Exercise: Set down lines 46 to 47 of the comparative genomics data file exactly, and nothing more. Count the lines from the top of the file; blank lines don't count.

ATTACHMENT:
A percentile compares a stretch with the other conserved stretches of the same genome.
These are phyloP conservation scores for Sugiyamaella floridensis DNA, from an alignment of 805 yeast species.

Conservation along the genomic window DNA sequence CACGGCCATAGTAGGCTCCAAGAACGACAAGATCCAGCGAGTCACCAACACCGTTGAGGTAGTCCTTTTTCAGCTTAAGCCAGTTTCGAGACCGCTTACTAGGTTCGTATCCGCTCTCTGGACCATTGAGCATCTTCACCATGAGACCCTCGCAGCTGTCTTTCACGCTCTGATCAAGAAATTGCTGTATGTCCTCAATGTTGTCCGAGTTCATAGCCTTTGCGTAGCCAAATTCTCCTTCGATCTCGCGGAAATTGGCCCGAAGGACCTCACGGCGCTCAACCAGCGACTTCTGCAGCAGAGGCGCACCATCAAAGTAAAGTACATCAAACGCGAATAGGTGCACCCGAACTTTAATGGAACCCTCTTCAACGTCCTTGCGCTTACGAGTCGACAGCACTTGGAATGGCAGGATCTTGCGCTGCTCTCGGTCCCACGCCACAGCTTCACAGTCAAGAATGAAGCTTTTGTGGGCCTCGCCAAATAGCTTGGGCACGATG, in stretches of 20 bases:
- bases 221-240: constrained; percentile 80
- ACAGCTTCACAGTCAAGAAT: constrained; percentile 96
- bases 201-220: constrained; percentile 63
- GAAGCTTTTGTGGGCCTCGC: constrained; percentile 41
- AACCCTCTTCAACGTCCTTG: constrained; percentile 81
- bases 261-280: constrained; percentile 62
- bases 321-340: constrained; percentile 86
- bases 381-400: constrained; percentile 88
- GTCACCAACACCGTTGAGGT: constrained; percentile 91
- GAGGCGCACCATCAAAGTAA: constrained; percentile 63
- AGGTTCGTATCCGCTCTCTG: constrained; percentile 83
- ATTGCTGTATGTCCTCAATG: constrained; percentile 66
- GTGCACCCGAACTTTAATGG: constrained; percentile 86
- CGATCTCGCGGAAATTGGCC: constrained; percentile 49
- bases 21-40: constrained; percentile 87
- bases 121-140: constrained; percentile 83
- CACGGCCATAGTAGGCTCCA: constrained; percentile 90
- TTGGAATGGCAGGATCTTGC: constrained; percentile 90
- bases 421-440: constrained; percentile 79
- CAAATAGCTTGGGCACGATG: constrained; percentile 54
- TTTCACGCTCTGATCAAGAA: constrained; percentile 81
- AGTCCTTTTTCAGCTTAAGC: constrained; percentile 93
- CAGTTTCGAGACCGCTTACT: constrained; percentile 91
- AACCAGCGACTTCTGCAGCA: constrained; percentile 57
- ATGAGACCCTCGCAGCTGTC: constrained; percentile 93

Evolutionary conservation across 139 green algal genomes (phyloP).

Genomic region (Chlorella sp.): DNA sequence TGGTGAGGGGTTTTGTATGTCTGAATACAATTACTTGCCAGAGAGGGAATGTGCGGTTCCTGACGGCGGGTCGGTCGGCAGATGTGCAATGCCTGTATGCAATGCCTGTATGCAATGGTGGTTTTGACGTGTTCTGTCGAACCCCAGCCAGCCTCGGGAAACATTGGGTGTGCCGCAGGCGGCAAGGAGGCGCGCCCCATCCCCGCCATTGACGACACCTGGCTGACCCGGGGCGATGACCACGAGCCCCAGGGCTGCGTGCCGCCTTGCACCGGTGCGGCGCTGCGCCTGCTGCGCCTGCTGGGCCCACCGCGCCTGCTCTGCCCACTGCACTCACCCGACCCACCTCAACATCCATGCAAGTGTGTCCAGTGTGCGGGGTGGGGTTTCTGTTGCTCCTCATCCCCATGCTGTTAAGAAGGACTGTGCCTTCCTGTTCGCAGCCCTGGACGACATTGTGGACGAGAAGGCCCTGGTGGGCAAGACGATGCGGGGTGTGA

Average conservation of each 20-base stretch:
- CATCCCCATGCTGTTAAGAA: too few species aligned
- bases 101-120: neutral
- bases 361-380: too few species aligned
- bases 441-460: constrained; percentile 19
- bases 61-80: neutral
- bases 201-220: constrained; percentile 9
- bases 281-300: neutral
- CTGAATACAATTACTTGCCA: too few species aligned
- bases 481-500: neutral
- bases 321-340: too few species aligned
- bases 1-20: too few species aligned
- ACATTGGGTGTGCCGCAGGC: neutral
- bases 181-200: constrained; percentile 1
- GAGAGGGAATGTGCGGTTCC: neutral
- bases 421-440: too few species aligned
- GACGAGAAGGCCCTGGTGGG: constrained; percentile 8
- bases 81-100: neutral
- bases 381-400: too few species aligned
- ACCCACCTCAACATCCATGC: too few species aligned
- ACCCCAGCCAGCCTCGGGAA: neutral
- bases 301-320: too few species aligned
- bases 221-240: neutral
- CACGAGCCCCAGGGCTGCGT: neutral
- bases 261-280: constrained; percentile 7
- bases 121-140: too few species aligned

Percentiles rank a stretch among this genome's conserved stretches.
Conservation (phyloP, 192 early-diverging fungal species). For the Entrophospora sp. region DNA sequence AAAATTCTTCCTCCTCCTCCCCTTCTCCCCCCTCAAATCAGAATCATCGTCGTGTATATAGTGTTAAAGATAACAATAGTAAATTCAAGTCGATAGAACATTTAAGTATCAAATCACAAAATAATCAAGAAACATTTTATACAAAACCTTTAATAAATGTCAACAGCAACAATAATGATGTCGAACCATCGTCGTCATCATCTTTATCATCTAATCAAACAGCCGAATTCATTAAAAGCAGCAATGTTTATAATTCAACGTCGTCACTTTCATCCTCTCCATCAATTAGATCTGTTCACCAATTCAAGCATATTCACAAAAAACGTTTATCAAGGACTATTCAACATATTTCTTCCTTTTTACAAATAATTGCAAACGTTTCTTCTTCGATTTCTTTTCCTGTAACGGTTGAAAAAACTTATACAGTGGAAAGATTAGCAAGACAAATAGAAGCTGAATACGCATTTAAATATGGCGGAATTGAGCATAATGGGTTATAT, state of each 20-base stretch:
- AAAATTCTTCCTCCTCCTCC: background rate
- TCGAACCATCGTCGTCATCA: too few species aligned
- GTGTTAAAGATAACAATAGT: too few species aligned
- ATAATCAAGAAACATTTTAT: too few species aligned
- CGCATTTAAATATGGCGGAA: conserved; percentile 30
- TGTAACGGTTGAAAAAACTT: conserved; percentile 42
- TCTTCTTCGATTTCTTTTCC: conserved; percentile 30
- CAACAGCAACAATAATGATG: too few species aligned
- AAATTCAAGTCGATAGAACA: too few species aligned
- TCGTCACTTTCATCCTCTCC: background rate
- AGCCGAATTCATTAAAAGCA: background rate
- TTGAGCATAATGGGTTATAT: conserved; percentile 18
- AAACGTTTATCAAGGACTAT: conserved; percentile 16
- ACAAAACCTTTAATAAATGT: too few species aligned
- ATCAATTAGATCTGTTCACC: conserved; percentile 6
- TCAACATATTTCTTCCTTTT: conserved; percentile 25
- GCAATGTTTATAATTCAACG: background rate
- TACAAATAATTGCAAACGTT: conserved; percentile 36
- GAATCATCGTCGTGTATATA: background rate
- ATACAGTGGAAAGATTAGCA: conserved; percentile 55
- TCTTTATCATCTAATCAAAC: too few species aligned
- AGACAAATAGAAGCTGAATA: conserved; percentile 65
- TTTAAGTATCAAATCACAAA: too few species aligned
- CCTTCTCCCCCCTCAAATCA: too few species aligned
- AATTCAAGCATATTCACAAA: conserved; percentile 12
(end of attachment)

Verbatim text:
- bases 421-440: too few species aligned
- GACGAGAAGGCCCTGGTGGG: constrained; percentile 8